Cascading Style Sheets

explanation - by the guys who invented them

Manual by:
Hakon Lie

Reviewed by:
On 4 July 2009
Last modified:11 January 2016


Separating style from content

What are cascading style sheets (CSS)? Answer – "a simple mechanism for adding style (fonts, colors, spacing) to Web documents". If you have spent any time at all wrestling with HTML code, trying to control the layout and appearance of text on a page, you will know one thing. It’s an almost hopeless task. What looks good in Netscape might be a dog’s breakfast in Internet Explorer, and it will probably look even worse in Opera. The same would be true of more recent browsers such as FireFox and Google Chrome.

Cascading Style SheetsAs Lie and Bos explain: "HTML doesn’t pay much attention to the document’s appearance" – so CSS offers "a simple language that can be read by humans". It’s basically another system of coding which can be added to .htm pages which allows the author more control over the physical appearance of what’s on the page. It also begins the process of separating appearance from content. They start with an introduction to basic HTML (which they claim can be learned in less than a day!) before describing CSS in all its detail. This is where any normal user will encounter the first difficulty – because the code is defined in a relentlessly arbitrary jargon – of ‘selectors’, ‘declarations’, ‘properties’, and ‘values’.

Then they go on to describe the variety of ways in with a style sheet can be ‘glued’ to a document. This fortunately offers the user more than one way to achieve a particular effect. But there’s no escape from the abstract style:

Recall from Chapter 1 that an attribute is a characteristic quality, other than the type or content of an element. In that chapter we discussed the attributes HREF, SRC, and ALT. In this chapter we will discuss two new attributes that have been added to all HTML elements to support style sheets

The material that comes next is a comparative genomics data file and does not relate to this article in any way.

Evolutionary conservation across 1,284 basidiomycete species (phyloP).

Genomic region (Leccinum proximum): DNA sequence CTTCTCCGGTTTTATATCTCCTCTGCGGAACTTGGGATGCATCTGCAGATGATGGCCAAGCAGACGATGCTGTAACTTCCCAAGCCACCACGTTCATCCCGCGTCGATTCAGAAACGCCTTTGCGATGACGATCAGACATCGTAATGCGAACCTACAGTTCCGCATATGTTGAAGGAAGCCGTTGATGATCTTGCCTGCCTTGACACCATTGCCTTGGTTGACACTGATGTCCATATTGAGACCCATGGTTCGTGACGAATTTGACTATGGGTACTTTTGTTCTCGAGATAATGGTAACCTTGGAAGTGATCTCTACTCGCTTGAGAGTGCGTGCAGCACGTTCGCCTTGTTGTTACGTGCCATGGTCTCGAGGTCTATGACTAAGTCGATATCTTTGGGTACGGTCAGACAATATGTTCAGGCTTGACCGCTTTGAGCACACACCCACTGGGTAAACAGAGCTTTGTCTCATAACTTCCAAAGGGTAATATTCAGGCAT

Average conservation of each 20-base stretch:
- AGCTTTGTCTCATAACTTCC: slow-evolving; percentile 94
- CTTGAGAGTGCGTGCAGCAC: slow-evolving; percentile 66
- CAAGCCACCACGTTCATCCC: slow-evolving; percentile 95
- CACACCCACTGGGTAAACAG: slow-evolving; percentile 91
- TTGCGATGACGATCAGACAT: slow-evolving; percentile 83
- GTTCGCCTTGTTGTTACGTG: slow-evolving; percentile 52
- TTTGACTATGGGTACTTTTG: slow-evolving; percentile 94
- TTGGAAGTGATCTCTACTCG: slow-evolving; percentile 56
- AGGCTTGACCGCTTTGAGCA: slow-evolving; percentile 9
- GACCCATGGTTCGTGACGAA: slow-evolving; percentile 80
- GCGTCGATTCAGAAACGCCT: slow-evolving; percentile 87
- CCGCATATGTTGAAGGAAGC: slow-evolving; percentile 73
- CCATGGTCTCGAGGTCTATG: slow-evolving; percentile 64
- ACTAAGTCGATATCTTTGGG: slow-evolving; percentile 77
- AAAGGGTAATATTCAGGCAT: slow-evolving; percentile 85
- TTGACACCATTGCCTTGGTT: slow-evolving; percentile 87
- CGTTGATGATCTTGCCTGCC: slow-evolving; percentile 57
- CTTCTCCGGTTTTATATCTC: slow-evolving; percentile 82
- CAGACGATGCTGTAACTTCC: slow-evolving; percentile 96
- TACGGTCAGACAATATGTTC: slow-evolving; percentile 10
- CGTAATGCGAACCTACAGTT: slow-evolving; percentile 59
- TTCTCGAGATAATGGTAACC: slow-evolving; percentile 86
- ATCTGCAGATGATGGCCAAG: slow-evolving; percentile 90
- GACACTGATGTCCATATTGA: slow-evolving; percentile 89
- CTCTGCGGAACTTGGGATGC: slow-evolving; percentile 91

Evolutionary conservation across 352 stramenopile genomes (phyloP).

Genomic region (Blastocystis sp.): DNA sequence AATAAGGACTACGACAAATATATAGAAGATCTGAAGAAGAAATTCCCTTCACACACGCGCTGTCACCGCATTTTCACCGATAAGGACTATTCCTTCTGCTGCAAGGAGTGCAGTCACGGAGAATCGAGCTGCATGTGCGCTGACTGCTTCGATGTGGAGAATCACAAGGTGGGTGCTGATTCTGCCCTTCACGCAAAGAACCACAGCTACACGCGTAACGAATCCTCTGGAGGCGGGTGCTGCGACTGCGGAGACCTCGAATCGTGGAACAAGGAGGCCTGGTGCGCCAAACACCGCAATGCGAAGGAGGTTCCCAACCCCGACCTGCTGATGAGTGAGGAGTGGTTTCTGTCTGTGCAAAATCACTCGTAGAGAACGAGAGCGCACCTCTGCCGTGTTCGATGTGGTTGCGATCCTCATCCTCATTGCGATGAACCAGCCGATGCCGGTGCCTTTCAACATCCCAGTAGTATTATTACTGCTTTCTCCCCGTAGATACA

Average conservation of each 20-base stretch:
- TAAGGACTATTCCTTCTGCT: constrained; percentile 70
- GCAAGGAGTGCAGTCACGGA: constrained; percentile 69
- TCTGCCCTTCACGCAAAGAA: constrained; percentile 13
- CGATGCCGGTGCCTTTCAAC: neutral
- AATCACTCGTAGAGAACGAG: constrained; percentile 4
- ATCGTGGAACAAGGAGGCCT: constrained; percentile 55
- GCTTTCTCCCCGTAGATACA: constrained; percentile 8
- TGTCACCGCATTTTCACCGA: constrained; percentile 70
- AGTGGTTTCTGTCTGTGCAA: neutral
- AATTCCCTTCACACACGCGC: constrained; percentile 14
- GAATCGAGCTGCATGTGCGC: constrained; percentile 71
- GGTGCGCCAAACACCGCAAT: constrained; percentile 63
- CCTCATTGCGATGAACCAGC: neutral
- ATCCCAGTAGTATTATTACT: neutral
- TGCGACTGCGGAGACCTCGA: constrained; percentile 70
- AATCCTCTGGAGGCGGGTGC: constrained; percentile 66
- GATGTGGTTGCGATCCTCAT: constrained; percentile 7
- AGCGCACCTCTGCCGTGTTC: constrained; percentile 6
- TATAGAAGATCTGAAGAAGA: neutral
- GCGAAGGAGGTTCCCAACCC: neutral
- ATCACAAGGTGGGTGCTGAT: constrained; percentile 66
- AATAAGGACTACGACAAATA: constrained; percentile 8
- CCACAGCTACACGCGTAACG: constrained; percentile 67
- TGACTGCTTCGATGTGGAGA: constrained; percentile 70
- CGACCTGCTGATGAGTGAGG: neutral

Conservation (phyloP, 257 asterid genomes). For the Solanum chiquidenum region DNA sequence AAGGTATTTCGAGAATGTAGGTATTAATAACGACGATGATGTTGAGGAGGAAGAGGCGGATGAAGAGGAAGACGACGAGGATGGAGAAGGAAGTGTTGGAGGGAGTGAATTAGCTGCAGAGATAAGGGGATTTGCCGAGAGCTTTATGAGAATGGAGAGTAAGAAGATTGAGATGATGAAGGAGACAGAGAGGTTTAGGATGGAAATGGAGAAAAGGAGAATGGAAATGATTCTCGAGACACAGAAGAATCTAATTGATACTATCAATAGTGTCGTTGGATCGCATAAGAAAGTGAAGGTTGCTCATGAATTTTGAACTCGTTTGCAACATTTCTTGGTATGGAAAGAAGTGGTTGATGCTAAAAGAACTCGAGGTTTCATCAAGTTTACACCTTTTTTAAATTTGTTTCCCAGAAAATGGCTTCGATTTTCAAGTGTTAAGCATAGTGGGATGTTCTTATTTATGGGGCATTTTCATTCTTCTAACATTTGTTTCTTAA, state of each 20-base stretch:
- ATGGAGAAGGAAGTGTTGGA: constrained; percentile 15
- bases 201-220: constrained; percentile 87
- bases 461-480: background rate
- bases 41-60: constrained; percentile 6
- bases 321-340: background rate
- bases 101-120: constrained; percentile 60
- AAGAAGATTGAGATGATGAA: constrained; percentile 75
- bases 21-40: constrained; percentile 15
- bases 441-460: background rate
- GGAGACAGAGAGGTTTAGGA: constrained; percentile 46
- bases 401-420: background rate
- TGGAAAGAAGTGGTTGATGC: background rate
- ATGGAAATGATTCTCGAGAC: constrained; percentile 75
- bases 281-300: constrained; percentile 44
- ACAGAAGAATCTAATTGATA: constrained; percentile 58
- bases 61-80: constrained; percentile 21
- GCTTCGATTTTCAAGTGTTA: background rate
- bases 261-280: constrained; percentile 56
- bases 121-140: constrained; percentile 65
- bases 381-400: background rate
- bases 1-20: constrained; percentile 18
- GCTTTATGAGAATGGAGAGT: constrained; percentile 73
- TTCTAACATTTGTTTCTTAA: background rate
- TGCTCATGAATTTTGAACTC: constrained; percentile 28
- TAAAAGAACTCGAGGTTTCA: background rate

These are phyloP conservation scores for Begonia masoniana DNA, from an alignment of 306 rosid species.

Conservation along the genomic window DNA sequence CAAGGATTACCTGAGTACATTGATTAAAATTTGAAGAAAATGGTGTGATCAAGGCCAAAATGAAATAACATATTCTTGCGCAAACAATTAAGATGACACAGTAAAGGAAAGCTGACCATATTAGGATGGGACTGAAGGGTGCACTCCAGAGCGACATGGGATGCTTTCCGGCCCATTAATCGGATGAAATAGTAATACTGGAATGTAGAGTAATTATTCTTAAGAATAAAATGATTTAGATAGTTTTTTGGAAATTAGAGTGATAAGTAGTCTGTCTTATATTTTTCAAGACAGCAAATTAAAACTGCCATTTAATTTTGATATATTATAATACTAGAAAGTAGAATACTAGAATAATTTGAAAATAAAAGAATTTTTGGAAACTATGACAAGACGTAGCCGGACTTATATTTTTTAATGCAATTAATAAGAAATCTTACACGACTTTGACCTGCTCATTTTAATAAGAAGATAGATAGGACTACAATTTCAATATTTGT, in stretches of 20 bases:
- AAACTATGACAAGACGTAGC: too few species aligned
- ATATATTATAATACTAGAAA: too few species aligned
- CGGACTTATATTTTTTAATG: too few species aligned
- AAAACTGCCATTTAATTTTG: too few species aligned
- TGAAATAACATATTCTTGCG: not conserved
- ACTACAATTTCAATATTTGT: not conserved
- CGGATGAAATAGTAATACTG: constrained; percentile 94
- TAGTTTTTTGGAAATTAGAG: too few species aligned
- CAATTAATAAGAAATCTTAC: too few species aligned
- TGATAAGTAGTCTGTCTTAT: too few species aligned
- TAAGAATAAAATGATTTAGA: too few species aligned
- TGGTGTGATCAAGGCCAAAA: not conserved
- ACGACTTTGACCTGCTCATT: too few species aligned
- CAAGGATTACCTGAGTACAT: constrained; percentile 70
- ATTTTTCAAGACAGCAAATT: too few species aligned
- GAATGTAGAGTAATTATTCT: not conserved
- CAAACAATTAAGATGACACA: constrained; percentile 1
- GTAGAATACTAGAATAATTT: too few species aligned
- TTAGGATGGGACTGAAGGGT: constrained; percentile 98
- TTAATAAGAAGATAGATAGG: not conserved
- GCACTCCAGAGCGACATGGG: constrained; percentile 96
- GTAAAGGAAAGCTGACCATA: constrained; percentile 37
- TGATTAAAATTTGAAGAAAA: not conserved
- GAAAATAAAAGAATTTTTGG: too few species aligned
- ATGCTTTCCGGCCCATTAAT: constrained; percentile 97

But what it lacks in accessibility, it makes up for in thoroughness, and fortunately, the book is very well illustrated. They cover all the features of this mini-technology which Web designers are likely to require – fonts, spacing, layers, colours, and the tricky issue of forward compatibility. They describe the issues of cascading and inheritance which advanced users might wish to exploit. I would have liked to see the page code for some of the wonderful examples they reproduce in full colour, but at least they show what CSS can do.

Style sheets may well become more popular as the early generations of browsers which didn’t support them fade into the ancient history of the Web [that is, anything more than five years old]. If you’re interested in exploring the possibilities of CSS, then you might as well get the story from the guys who invented the idea – and make sure you buy the latest (third) edition, which contains a useful comparison of browser-support. As the HTML standard is developed to keep pace with browsers in their latest versions, this is a book with a bright future.

© Roy Johnson 2005

Hakon Lie and Bert Bos, Cascading Style Sheets: Designing for the Web, New York/London: Addison-Wesley, (third edition) 2005, pp.416, ISBN 0321193121

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